The Surprising Connection Between Butterfingers And The Simpsons

As iconic as "The Simpsons" is now, if it weren't for the candy brand Butterfinger, the show's path to success might have looked very different.

Before "The Simpsons" got its own network television show, it was a recurring animated short in "The Tracey Ullman Show," per Mental Floss. But after Nestle used "The Simpsons" characters in its Butterfinger advertising in 1988, the animated characters became popular enough for Fox to run "The Simpsons" as its own series.

Plus, according to Screen Rant, the now-beloved character Milhouse was introduced to the Simpsons universe through a Butterfinger ad. Matt Groening, creator of "The Simpsons," came up with Milhouse for another animated show that NBC never picked up but decided to recycle him for an appearance in one of the "Simpsons"-themed Butterfinger commercials. After Milhouse appeared in the Butterfinger ad, the character was eventually added to the animated series as Bart's best friend.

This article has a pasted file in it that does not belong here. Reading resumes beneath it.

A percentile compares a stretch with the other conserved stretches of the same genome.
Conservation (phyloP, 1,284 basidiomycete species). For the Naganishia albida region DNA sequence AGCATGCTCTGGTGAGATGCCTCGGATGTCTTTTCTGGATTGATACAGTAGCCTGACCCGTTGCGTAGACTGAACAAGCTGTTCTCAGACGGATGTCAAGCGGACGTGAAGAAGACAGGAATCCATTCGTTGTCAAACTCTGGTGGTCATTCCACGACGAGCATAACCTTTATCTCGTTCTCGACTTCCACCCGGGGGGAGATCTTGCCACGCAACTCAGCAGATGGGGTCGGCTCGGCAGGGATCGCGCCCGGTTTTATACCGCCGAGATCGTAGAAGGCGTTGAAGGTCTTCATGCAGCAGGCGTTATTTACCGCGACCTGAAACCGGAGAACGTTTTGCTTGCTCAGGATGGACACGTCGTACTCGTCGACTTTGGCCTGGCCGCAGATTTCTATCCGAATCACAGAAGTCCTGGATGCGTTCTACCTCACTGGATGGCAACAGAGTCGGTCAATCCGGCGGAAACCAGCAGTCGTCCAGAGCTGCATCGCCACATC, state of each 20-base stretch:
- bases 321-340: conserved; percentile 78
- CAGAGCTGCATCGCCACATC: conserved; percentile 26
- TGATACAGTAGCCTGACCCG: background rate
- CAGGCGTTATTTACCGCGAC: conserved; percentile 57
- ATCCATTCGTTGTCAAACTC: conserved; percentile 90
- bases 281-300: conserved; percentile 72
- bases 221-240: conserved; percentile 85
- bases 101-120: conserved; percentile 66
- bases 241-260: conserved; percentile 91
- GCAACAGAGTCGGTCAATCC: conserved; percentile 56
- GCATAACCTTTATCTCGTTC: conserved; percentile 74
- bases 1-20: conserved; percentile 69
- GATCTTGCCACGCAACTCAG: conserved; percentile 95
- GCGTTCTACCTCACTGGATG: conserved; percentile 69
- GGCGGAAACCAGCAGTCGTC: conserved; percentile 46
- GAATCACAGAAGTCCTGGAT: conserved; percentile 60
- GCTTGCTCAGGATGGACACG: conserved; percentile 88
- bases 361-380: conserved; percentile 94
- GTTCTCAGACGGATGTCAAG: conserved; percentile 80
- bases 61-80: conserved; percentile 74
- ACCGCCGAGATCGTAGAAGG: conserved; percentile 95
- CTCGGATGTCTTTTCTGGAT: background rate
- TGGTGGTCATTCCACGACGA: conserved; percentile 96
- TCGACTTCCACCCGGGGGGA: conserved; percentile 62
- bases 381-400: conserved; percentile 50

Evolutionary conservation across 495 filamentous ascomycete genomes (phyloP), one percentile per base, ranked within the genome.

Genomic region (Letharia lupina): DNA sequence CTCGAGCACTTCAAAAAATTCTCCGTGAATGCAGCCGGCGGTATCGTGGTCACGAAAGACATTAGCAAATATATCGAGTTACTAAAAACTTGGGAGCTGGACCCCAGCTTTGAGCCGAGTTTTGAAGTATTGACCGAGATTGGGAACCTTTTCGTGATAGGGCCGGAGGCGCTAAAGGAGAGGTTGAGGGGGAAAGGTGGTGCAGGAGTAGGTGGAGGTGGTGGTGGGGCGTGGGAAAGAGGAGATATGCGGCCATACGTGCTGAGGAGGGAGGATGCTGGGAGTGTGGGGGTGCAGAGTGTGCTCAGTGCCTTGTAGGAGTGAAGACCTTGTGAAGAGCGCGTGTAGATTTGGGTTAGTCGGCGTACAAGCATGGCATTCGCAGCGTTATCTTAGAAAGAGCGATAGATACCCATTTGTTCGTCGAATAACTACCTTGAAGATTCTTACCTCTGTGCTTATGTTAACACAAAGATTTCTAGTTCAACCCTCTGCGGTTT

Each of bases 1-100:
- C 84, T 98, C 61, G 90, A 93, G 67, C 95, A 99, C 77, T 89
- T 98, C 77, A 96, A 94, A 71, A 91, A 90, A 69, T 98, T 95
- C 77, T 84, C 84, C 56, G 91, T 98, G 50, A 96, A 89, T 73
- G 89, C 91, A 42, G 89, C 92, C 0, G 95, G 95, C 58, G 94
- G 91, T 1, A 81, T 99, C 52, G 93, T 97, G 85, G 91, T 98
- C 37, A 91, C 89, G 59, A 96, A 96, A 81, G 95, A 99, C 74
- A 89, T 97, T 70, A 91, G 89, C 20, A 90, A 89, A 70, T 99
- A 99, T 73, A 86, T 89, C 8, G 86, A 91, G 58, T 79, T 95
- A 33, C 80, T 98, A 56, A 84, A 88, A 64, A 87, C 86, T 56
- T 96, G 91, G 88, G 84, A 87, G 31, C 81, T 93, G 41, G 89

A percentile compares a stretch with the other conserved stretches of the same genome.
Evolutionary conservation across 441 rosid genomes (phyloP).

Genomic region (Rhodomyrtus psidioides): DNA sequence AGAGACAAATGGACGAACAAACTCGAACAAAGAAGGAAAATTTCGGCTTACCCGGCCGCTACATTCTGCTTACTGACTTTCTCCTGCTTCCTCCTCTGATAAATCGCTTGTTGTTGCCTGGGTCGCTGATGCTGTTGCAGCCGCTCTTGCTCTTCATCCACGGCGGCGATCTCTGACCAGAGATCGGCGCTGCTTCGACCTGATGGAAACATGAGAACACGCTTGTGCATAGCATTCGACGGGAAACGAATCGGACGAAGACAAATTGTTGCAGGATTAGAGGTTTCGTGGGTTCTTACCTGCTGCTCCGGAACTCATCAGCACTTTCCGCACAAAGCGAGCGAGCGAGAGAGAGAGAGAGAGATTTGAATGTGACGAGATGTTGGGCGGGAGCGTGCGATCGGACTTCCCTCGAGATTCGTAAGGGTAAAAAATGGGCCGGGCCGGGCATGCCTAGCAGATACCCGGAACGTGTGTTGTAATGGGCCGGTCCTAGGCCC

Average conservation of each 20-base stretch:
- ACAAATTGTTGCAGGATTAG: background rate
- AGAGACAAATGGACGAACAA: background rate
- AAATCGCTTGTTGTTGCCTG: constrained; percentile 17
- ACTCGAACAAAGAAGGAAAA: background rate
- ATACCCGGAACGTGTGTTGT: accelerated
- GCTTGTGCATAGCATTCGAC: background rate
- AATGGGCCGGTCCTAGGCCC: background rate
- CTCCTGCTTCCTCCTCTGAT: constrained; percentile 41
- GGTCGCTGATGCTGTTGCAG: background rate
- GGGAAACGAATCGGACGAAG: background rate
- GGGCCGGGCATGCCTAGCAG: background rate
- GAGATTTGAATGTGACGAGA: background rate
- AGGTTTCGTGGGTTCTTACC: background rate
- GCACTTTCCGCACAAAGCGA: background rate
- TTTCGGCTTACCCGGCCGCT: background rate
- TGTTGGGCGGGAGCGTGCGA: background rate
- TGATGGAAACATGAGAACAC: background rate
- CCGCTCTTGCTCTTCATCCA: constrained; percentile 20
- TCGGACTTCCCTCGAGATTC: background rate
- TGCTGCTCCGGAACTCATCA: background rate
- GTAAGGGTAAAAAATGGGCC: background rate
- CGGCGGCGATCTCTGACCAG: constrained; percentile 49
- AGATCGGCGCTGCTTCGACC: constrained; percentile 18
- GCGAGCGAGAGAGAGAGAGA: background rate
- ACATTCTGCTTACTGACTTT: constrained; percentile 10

Why did Butterfinger stop using The Simpsons in commercials?

Judging by how well "The Simpsons"-themed Butterfinger ads were received, it's fair to say that product placement goes a long way. After all, the whole reason Reese's Pieces became successful is that the brand appeared in the box office hit "E.T." But with Nestle airing new Simpsons commercials for over a decade, it apparently became overkill.

The Things explains that throughout the 1990s, Butterfinger and "The Simpsons" were so synonymous that "Nobody better lay a finger on my Butterfinger" became known one of Bart Simpson's signature catchphrases. 

By 2013, however, Nestle had made moves to phase out the Simpsons-Butterfinger brand association. The company launched a nationwide promotional tour and sweepstakes called "Who Stole Bart's Butterfinger?" The grand prize included a trip to L.A. and a personalized Simpsons-style portrait, per Nestle. But after this last hurrah, Nestle pulled the plug on its partnership with "The Simpsons" for good. Apparently, it was all over as soon as somebody laid a finger on Bart's Butterfinger.